Welcome back to Forgotten Sporty Cars at The Garage! In this space we recall an era where small, economy car-based based vehicles were sold with zippy styling. Whether there was any substance to the sizzle weÃ¢â‚¬â„¢ll leave for you to judge.
1982-1990 Mitsubishi Cordia
In the US, Chrysler had been selling Dodge and Plymouth badged Mitsubishis for years. The Cordia represents one of the first models Mitsubishi sold here on their own, with no help from Chrysler, as they sought to create their own identity here. The Cordia was a compact front wheel drive coupe. Buyers could choose from either a normally aspirated 1.8 liter four rated at 100hp, or a turbo version of the same mill rated at 135hp. Both engines offered a five-speed manual or a four-speed automatic.Ã‚Â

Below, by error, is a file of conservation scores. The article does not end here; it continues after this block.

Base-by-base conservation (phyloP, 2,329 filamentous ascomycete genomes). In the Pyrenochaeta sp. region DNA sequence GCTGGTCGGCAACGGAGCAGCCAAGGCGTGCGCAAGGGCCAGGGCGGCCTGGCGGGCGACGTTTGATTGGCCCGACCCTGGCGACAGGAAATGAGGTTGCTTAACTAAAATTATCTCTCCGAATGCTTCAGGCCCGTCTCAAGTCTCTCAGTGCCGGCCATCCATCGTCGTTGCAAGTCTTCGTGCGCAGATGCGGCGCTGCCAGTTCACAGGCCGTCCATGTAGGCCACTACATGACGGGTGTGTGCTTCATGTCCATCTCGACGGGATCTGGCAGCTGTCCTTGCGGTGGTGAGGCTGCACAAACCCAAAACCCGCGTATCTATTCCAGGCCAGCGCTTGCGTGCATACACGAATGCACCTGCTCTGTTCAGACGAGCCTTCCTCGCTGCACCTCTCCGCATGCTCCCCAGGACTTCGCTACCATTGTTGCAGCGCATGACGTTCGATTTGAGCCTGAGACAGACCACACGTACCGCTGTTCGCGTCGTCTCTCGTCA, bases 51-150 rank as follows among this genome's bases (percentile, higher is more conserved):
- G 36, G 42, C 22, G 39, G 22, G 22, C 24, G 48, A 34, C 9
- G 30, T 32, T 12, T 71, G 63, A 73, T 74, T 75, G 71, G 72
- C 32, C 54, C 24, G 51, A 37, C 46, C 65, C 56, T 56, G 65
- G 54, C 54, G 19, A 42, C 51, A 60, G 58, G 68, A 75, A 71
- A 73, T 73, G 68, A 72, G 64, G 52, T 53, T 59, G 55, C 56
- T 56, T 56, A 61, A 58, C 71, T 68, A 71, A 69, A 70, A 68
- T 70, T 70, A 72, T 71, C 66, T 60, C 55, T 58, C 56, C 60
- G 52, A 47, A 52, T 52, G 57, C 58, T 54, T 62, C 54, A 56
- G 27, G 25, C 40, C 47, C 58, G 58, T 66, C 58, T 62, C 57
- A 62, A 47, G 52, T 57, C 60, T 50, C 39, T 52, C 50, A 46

Looking at the Cordia today, the styling screams “Totally 80’s!”, but during its production life, the car was a wallflower. Remember, Mitsubishi was a new brand here, and was completely overshadowed by its more established competition: cars like the Toyota Celica, Honda Prelude and Nissan 200SX. The automotive press overlooked the Cordia too, instead focusing on the far more popular Starion.Ã‚Â
Production of the Cordia ended in 1990, but sales ended in the US after 1988. The Cordia may be one of the most forgettable cars The Garage has reviewed yet, but do not downplay its significance. With the Cordia, Mitsubishi learned a lot about the American market, and busied themselves with a replacement car suited to our tastes. That car was the Mitsubishi Eclipse. You know, star of “The Fast and the Furious” and the darling of tuners around the globe. It just goes to show you have to start somewhere. It started with the Cordia. Hm.